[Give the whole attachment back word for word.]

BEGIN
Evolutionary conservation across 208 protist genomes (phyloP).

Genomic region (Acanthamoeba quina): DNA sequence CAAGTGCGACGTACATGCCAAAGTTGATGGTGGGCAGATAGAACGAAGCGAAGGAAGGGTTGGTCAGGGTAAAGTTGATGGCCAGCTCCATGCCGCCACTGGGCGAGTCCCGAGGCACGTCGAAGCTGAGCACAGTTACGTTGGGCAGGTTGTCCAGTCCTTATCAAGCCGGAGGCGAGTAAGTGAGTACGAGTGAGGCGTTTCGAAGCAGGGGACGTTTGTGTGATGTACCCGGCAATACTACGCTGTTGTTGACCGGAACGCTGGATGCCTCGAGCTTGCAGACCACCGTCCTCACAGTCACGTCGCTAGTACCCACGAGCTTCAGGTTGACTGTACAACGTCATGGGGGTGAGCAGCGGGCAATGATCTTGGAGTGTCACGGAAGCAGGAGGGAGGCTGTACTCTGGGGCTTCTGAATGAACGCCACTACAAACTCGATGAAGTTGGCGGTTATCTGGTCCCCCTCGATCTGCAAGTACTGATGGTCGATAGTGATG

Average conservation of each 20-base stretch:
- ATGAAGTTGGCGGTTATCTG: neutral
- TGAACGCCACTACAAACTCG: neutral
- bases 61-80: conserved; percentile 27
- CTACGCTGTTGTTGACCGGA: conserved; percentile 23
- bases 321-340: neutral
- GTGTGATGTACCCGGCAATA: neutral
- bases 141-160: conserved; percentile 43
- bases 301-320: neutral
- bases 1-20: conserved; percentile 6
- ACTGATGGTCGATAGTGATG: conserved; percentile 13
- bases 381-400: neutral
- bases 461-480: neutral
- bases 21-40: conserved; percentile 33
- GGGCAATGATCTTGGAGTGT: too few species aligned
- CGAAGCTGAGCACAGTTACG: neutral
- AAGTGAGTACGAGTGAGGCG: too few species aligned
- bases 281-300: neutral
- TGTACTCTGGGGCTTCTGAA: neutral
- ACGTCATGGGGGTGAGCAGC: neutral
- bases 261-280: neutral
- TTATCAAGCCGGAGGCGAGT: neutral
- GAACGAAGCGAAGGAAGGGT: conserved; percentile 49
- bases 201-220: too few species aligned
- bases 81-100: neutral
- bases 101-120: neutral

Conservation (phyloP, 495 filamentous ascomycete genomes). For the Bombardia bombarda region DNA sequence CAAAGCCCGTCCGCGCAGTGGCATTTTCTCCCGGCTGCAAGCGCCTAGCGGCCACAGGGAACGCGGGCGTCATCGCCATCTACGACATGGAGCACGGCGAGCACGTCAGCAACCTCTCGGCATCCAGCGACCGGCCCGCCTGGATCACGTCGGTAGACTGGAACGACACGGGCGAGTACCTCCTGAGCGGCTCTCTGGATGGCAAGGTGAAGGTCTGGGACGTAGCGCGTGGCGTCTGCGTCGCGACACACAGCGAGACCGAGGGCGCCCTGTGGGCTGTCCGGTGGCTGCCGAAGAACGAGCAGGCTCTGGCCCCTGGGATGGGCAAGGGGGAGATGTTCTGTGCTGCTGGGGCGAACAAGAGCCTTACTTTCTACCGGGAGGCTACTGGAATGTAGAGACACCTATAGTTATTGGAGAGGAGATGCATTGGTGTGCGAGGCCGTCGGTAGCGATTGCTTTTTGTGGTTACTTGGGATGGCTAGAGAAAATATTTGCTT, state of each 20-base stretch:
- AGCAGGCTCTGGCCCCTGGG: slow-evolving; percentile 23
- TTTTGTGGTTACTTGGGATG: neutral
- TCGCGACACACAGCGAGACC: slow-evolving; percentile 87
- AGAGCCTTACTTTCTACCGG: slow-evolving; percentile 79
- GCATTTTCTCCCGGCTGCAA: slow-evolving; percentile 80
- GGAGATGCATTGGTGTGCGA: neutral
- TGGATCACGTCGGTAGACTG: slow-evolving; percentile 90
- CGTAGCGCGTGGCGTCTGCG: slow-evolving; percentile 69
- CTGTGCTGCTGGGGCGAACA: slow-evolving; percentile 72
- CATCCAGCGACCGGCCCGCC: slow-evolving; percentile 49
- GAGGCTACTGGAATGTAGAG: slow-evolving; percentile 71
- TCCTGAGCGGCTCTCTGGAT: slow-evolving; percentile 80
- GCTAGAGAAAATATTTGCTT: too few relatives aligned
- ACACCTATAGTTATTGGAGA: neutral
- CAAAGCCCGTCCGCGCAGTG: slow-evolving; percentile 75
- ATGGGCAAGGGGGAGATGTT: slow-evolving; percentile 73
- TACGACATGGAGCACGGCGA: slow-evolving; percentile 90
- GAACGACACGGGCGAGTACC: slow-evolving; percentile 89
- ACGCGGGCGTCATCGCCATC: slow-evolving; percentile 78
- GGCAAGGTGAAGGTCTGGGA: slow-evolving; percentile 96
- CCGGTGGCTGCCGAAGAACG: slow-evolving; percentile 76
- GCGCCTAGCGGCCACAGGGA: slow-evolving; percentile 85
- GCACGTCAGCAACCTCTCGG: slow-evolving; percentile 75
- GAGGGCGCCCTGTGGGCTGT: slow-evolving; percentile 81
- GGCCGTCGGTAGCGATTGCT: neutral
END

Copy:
Evolutionary conservation across 208 protist genomes (phyloP).

Genomic region (Acanthamoeba quina): DNA sequence CAAGTGCGACGTACATGCCAAAGTTGATGGTGGGCAGATAGAACGAAGCGAAGGAAGGGTTGGTCAGGGTAAAGTTGATGGCCAGCTCCATGCCGCCACTGGGCGAGTCCCGAGGCACGTCGAAGCTGAGCACAGTTACGTTGGGCAGGTTGTCCAGTCCTTATCAAGCCGGAGGCGAGTAAGTGAGTACGAGTGAGGCGTTTCGAAGCAGGGGACGTTTGTGTGATGTACCCGGCAATACTACGCTGTTGTTGACCGGAACGCTGGATGCCTCGAGCTTGCAGACCACCGTCCTCACAGTCACGTCGCTAGTACCCACGAGCTTCAGGTTGACTGTACAACGTCATGGGGGTGAGCAGCGGGCAATGATCTTGGAGTGTCACGGAAGCAGGAGGGAGGCTGTACTCTGGGGCTTCTGAATGAACGCCACTACAAACTCGATGAAGTTGGCGGTTATCTGGTCCCCCTCGATCTGCAAGTACTGATGGTCGATAGTGATG

Average conservation of each 20-base stretch:
- ATGAAGTTGGCGGTTATCTG: neutral
- TGAACGCCACTACAAACTCG: neutral
- bases 61-80: conserved; percentile 27
- CTACGCTGTTGTTGACCGGA: conserved; percentile 23
- bases 321-340: neutral
- GTGTGATGTACCCGGCAATA: neutral
- bases 141-160: conserved; percentile 43
- bases 301-320: neutral
- bases 1-20: conserved; percentile 6
- ACTGATGGTCGATAGTGATG: conserved; percentile 13
- bases 381-400: neutral
- bases 461-480: neutral
- bases 21-40: conserved; percentile 33
- GGGCAATGATCTTGGAGTGT: too few species aligned
- CGAAGCTGAGCACAGTTACG: neutral
- AAGTGAGTACGAGTGAGGCG: too few species aligned
- bases 281-300: neutral
- TGTACTCTGGGGCTTCTGAA: neutral
- ACGTCATGGGGGTGAGCAGC: neutral
- bases 261-280: neutral
- TTATCAAGCCGGAGGCGAGT: neutral
- GAACGAAGCGAAGGAAGGGT: conserved; percentile 49
- bases 201-220: too few species aligned
- bases 81-100: neutral
- bases 101-120: neutral

Conservation (phyloP, 495 filamentous ascomycete genomes). For the Bombardia bombarda region DNA sequence CAAAGCCCGTCCGCGCAGTGGCATTTTCTCCCGGCTGCAAGCGCCTAGCGGCCACAGGGAACGCGGGCGTCATCGCCATCTACGACATGGAGCACGGCGAGCACGTCAGCAACCTCTCGGCATCCAGCGACCGGCCCGCCTGGATCACGTCGGTAGACTGGAACGACACGGGCGAGTACCTCCTGAGCGGCTCTCTGGATGGCAAGGTGAAGGTCTGGGACGTAGCGCGTGGCGTCTGCGTCGCGACACACAGCGAGACCGAGGGCGCCCTGTGGGCTGTCCGGTGGCTGCCGAAGAACGAGCAGGCTCTGGCCCCTGGGATGGGCAAGGGGGAGATGTTCTGTGCTGCTGGGGCGAACAAGAGCCTTACTTTCTACCGGGAGGCTACTGGAATGTAGAGACACCTATAGTTATTGGAGAGGAGATGCATTGGTGTGCGAGGCCGTCGGTAGCGATTGCTTTTTGTGGTTACTTGGGATGGCTAGAGAAAATATTTGCTT, state of each 20-base stretch:
- AGCAGGCTCTGGCCCCTGGG: slow-evolving; percentile 23
- TTTTGTGGTTACTTGGGATG: neutral
- TCGCGACACACAGCGAGACC: slow-evolving; percentile 87
- AGAGCCTTACTTTCTACCGG: slow-evolving; percentile 79
- GCATTTTCTCCCGGCTGCAA: slow-evolving; percentile 80
- GGAGATGCATTGGTGTGCGA: neutral
- TGGATCACGTCGGTAGACTG: slow-evolving; percentile 90
- CGTAGCGCGTGGCGTCTGCG: slow-evolving; percentile 69
- CTGTGCTGCTGGGGCGAACA: slow-evolving; percentile 72
- CATCCAGCGACCGGCCCGCC: slow-evolving; percentile 49
- GAGGCTACTGGAATGTAGAG: slow-evolving; percentile 71
- TCCTGAGCGGCTCTCTGGAT: slow-evolving; percentile 80
- GCTAGAGAAAATATTTGCTT: too few relatives aligned
- ACACCTATAGTTATTGGAGA: neutral
- CAAAGCCCGTCCGCGCAGTG: slow-evolving; percentile 75
- ATGGGCAAGGGGGAGATGTT: slow-evolving; percentile 73
- TACGACATGGAGCACGGCGA: slow-evolving; percentile 90
- GAACGACACGGGCGAGTACC: slow-evolving; percentile 89
- ACGCGGGCGTCATCGCCATC: slow-evolving; percentile 78
- GGCAAGGTGAAGGTCTGGGA: slow-evolving; percentile 96
- CCGGTGGCTGCCGAAGAACG: slow-evolving; percentile 76
- GCGCCTAGCGGCCACAGGGA: slow-evolving; percentile 85
- GCACGTCAGCAACCTCTCGG: slow-evolving; percentile 75
- GAGGGCGCCCTGTGGGCTGT: slow-evolving; percentile 81
- GGCCGTCGGTAGCGATTGCT: neutral